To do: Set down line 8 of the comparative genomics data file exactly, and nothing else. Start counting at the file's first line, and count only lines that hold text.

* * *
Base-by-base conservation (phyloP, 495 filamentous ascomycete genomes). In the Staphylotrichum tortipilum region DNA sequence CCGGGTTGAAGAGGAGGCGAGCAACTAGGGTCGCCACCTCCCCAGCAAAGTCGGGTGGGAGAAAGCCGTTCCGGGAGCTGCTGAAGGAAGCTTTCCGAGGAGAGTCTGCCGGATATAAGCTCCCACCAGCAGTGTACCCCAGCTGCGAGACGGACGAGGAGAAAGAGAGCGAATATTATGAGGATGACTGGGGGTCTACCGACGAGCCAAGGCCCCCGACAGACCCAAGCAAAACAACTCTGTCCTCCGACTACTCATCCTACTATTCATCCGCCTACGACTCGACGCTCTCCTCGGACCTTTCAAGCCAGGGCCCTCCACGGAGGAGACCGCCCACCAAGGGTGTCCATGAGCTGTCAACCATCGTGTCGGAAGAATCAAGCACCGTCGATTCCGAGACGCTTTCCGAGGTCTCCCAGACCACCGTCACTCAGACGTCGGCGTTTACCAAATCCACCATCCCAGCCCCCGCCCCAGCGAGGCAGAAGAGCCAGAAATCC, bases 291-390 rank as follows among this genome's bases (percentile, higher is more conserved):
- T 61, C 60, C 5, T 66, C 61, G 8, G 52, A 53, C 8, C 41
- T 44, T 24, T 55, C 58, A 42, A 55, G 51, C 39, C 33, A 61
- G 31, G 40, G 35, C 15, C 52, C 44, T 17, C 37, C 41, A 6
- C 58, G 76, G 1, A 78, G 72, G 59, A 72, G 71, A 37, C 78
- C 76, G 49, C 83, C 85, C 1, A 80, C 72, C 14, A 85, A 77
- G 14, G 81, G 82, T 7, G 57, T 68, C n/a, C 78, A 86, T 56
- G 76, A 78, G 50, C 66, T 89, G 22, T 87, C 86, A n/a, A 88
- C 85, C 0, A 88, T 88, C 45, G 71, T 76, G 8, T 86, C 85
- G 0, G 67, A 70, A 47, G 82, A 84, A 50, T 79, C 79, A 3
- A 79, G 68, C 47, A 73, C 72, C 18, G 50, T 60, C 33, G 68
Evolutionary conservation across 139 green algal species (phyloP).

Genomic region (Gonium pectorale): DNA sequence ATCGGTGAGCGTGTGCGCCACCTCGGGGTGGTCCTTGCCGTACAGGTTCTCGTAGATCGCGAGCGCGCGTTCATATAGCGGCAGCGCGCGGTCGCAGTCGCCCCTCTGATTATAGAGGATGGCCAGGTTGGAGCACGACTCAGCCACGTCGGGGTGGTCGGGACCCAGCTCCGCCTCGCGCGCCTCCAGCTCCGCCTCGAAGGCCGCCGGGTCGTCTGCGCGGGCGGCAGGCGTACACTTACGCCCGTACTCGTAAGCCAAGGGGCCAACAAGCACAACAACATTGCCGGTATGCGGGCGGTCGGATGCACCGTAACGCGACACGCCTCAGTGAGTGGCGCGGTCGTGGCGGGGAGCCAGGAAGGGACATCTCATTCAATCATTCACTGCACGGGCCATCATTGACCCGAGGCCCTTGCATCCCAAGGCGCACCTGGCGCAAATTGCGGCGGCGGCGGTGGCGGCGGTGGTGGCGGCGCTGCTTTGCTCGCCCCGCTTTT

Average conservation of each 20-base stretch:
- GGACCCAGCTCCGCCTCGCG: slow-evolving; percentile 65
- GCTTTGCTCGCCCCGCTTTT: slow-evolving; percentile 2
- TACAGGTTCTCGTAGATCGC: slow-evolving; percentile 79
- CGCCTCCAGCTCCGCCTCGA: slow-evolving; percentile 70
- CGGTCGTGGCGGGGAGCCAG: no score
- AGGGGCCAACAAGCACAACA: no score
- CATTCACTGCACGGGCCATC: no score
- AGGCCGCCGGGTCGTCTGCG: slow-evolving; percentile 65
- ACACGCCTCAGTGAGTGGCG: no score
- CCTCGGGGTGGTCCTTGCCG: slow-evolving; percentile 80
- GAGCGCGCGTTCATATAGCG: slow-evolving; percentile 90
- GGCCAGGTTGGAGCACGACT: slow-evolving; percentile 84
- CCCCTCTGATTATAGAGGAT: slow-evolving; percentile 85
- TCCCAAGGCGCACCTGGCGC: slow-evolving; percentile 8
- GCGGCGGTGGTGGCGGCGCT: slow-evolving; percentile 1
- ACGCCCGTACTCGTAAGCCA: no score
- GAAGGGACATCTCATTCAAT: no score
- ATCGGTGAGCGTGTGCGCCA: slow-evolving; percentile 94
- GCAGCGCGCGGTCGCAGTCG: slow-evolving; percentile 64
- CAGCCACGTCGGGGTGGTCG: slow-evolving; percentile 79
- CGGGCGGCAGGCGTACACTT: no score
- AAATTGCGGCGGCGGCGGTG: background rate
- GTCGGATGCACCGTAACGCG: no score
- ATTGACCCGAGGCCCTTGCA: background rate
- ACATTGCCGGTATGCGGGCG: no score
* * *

- G 76, A 78, G 50, C 66, T 89, G 22, T 87, C 86, A n/a, A 88